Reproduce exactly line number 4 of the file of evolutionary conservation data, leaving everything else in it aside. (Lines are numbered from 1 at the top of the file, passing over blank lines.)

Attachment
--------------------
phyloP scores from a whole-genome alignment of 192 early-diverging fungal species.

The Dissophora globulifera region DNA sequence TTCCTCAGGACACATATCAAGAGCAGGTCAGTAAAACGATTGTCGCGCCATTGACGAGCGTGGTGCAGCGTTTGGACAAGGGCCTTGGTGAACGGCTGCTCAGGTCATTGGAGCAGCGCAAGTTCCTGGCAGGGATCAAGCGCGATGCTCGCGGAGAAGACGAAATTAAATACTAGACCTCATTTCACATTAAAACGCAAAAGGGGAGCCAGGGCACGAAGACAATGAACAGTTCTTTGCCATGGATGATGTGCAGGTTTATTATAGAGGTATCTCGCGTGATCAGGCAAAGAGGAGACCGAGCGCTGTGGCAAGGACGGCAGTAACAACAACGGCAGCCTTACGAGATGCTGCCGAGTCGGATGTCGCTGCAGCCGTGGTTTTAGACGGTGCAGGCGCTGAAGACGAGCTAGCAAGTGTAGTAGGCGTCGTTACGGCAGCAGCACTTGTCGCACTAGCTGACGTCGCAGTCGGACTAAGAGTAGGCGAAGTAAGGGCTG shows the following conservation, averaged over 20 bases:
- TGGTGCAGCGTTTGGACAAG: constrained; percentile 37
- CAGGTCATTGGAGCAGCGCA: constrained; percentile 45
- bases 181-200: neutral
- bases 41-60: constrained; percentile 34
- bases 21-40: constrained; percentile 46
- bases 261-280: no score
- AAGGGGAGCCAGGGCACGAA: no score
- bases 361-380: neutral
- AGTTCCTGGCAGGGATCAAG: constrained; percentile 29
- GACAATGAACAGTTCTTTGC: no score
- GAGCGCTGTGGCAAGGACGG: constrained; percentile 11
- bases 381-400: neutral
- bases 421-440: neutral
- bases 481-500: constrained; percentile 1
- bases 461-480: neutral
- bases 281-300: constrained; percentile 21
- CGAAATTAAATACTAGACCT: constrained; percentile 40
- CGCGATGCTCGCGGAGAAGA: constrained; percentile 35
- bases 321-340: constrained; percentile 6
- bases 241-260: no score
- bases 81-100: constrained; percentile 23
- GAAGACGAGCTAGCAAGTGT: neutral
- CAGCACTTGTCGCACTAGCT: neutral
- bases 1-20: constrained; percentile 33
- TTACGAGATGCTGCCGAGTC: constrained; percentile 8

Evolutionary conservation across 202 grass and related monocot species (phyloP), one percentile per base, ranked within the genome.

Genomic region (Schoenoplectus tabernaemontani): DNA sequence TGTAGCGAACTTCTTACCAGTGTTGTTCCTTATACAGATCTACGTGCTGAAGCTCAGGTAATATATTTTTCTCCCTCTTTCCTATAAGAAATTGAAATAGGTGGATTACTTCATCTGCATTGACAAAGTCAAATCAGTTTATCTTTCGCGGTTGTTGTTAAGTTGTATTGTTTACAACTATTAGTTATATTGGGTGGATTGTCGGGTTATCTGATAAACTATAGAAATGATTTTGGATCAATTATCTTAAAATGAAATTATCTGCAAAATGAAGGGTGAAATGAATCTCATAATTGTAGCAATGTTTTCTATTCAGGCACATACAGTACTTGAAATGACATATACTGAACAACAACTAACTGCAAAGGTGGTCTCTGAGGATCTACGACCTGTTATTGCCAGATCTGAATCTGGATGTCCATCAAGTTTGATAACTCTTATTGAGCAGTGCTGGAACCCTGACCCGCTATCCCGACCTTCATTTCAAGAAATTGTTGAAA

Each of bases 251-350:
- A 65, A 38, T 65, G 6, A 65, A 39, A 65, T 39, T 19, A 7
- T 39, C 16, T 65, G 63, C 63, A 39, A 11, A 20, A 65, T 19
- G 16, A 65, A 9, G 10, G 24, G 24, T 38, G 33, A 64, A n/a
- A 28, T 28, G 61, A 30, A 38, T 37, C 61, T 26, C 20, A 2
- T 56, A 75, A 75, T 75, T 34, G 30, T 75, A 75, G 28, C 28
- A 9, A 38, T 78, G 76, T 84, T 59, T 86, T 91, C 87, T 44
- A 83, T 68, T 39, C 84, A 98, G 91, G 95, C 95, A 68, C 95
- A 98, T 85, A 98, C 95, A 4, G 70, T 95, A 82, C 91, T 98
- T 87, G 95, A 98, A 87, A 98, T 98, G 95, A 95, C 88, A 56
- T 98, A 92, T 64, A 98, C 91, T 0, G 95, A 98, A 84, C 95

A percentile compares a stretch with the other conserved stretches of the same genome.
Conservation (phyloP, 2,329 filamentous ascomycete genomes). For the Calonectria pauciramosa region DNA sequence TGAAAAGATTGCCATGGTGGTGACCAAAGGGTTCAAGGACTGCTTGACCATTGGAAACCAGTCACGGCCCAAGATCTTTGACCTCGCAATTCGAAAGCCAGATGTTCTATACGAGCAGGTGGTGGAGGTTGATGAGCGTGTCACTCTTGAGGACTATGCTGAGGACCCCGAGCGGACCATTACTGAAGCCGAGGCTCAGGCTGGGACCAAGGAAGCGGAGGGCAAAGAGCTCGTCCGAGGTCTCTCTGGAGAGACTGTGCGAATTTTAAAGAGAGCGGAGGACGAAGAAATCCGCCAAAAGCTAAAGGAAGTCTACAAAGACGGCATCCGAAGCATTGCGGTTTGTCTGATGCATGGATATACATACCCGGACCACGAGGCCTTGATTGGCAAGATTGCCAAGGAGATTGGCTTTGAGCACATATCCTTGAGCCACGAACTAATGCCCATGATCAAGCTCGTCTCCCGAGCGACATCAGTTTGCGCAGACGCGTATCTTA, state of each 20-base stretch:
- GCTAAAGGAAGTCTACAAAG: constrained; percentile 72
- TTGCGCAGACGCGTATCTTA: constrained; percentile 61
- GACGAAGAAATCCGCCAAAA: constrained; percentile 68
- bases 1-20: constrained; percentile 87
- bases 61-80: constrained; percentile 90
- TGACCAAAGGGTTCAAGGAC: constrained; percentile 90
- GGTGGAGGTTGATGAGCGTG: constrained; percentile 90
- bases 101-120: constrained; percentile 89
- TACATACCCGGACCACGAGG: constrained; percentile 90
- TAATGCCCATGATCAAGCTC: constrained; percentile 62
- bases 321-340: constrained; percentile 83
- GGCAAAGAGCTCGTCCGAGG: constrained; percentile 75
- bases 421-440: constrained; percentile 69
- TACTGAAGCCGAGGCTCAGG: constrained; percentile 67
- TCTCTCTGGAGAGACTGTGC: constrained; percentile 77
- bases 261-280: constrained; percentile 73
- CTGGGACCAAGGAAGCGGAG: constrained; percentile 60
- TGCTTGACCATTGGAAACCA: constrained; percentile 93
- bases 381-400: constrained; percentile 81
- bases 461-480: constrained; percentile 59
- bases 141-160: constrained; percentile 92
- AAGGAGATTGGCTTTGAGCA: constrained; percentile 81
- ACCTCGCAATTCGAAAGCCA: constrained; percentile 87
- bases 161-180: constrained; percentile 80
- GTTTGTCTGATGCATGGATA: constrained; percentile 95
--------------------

- CAGGTCATTGGAGCAGCGCA: constrained; percentile 45